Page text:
On Monday, August 15th, all girls interested in playing soccer for the Garnet Valley High School team in Glen Mills, Pa. will have a very hard week of tryouts. Many girls have been at the high school track practicing soccer skills and of course running. The first week of tryouts is known for its’ grueling running sessions. This also seems to be the time when many girls receive their first of potentially many small injuries. Some common running injuries include: knee problems (Runner’s Knee), Shin Splints, Achilles tendon pain, rolling, twisting or spraining ankles. This article will cover the first two.
Many of these injuries can be attributed to the unforgiving lack of support in the soccer cleat, a lack of physical conditioning over the summer break, and unfamiliar mechanical maneuvers performed, such a cutting, since the last season.
As the name suggests, runner’s knee is a common aliment among runners. It is also very common among athletes that perform maneuvers that involve the knee, jumping, cutting, kicking, walking. The pain is felt around the kneecap. Runner’s knee is a loose term for many specific disorders with many causes:
- Overuse: Repeated bending as use of the knee can irritate nerves around the kneecap. Overstretched tendons may also cause the pain to occur around the kneecap.
- Trauma to the knee. Very common in soccer players. Cartilage or ligament tears occur when the knee is hit or an unusual amount of strain is placed that forces the ligament beyond its’ normal range of motion.
- Misalignment. If any of the bones slightly out of their correct position, so any physical stress placed on those misaligned bones may result in injury. Certain parts of the body may bear too much weight. Sometimes the kneecap is slightly out of its’ proper position.
- Problems with the feet. Runner’s knee can be the result of flat feet, or fallen arches or overpronation. This condition causes the impact of the arches to collapse when weight is bared on them.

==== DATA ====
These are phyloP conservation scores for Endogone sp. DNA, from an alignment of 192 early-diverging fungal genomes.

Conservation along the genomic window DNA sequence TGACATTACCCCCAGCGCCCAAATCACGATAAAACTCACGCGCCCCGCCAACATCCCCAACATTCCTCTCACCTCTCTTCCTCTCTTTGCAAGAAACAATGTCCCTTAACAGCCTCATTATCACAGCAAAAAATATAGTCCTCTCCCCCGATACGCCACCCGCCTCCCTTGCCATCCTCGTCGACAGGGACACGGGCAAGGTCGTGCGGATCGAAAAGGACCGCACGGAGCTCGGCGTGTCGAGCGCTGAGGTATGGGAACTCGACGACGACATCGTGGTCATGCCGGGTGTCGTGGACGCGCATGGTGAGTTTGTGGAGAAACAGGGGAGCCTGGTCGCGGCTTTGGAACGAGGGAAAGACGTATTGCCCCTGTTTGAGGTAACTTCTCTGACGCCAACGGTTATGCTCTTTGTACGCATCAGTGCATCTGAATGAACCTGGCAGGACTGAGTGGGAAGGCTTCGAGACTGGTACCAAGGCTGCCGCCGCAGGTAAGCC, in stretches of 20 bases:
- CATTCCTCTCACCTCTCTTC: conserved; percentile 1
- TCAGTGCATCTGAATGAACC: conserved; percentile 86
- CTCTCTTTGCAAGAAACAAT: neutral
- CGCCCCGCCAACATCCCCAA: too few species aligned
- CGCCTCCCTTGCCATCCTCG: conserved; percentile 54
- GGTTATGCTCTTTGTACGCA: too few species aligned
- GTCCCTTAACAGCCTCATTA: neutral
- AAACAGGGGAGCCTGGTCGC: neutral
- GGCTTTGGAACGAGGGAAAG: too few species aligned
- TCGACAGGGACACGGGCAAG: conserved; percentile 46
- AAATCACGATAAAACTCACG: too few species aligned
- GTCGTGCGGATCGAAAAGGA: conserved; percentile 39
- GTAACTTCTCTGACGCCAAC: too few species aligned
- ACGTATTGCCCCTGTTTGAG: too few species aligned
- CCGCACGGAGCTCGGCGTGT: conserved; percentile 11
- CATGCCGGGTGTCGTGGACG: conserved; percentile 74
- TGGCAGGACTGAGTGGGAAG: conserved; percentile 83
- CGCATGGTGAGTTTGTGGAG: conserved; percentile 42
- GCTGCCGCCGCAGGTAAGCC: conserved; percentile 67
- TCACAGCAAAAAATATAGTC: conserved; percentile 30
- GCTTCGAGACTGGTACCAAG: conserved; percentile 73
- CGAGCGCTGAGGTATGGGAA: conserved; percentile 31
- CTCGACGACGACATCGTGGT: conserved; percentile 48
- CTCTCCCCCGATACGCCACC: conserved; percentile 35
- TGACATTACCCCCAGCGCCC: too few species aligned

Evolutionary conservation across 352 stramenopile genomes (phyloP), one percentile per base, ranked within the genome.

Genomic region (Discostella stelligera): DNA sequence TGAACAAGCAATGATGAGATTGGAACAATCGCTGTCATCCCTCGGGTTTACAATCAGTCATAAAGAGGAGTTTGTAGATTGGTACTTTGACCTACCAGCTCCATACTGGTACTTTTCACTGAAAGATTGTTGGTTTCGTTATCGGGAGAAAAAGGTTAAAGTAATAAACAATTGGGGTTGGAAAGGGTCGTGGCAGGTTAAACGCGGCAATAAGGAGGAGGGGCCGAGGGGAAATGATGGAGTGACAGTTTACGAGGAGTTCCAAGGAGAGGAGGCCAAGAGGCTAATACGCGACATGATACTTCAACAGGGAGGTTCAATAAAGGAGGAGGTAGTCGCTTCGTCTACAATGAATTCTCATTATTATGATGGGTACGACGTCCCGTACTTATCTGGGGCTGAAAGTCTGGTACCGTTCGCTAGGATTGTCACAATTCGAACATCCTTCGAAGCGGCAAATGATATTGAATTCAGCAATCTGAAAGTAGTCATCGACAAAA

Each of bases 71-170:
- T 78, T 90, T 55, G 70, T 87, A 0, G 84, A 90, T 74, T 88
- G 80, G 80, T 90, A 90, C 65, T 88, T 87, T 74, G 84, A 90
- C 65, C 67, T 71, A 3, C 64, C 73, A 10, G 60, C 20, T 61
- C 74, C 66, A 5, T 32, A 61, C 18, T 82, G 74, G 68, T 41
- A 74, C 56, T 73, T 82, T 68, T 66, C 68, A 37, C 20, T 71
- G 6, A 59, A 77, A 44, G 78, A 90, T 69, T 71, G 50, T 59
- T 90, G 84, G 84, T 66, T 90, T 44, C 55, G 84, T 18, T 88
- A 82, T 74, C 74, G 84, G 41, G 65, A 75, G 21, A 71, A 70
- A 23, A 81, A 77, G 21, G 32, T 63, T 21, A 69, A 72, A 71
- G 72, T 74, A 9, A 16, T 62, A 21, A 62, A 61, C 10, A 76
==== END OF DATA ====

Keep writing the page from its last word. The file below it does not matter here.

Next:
- Weak hamstring or quadricep muscles.
Symptoms of runner’s knee (webmd.com)
- Pain around or behind the kneecap
- Pain when you bend the knee, when walking, squatting, running
- Pain that is worse when walking or running up and down hills or stairs
- Popping, clicking or grinding in the knee
- Rest the knee by elevating on a pillow.
- Ice to reduce pain and swelling.
- Wrap your knee. Use some form of compression and tape to keep knee as stable as possible.
- Nonsteriodal Anti-inflammatory painkillers. (NSAIDS) like, Advil, Aleve or Motrin, will help with swelling and pain. These painkillers should be used in accordance with Doctors approval.
- Arch supports. The orthotics can be custom made or bought at a drug store.
Shin Splints (Tibial Stress Syndrome)
If you feel a throbbing and aching in your shins, which is very common among runners, this is shin splints. Depending on the cause, the pain may be located along either side of the shinbone. The area may be painful to the touch. Shin splints are a commonly a result from:
- irritated and swollen muscles, often caused by overuse.
- Stress fractures.
- Overpronation or “flat feet”- when the impact of a step causes the arch of your foot to collapse, which stretches the muscles and tendons.
Shin splints make up 17% of all running injuries. (webmd.com)
- Icing. Reduces pain and swelling.
- Anti-inflammatory painkillers.
- Arch supports.
- Range of motion exercises, prescribed by doctor.
- Neoprene sleeve to support and warm the leg.
- Physical therapy.
- Always wear shoes with good support.
- Warm-up before working out, good stretching.
- Stop working out as soon as you feel pain.
- Don’t run on hard surfaces, like concrete.
You are healed when:
- Your leg flexibility is as good as your healthy leg.
- Your leg feels as strong as your healthy leg.
- Your can perform your physical activity with no pain.
Having injuries is common in sports. Doesn’t mean you give up sports. It does mean to take care of and listen to your body before during and after your exercise or sport.